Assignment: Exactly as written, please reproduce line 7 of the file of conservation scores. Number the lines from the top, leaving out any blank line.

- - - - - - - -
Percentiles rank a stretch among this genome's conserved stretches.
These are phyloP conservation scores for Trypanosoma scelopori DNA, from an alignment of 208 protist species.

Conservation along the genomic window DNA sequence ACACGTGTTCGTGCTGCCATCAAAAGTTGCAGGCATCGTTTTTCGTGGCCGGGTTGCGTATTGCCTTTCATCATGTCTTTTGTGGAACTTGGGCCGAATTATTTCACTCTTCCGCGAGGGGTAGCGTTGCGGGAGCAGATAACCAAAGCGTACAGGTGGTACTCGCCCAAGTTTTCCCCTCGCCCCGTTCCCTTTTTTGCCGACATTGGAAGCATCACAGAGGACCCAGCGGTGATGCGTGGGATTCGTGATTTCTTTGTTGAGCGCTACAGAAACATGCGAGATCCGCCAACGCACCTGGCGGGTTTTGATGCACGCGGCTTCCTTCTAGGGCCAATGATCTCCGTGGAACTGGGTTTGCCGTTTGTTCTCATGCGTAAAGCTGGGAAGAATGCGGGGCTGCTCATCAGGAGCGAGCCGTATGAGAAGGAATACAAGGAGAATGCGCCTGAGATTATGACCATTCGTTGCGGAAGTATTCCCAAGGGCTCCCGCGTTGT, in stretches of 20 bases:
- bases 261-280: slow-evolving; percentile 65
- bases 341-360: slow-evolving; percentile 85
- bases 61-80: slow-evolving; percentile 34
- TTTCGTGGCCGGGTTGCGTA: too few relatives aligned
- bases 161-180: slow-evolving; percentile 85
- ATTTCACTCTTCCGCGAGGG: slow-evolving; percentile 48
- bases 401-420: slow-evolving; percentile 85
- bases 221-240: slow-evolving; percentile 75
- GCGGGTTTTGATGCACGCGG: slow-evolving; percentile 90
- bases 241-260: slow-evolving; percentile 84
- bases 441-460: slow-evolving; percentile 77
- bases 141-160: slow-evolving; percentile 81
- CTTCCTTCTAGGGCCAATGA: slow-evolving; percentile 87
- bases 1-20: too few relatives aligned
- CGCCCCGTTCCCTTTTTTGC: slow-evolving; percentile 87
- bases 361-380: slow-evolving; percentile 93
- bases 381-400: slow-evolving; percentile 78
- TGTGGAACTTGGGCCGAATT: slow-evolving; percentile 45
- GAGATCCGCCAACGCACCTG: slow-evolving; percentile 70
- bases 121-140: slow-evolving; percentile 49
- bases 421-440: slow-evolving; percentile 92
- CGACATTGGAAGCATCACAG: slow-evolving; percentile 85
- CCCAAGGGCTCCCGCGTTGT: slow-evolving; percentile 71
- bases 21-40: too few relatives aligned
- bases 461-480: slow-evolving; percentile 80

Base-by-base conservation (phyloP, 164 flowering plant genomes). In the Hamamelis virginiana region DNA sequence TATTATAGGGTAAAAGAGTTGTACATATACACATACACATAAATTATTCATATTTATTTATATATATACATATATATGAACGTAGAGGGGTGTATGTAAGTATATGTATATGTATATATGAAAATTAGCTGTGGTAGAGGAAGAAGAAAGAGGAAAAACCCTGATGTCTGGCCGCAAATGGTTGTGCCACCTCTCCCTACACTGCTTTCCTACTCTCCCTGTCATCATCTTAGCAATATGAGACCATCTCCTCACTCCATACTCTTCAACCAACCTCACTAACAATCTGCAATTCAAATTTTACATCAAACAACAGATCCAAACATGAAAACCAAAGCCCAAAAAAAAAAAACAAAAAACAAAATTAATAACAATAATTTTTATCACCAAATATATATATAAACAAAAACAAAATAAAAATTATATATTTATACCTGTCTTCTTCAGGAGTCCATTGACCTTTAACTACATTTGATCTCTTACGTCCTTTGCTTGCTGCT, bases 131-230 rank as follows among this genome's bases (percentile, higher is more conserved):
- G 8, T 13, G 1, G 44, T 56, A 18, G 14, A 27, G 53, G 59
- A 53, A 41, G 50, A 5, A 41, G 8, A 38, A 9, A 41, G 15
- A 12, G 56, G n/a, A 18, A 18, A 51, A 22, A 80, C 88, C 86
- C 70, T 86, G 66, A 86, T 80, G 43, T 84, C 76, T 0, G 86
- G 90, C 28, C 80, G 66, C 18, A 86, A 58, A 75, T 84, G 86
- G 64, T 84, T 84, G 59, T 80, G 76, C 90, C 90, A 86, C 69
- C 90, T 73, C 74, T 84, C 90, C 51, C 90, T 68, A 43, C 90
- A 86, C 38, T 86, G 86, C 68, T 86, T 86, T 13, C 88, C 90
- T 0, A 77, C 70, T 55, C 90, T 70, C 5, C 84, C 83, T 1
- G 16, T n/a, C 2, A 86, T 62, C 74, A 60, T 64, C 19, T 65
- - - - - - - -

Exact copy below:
- TTTCGTGGCCGGGTTGCGTA: too few relatives aligned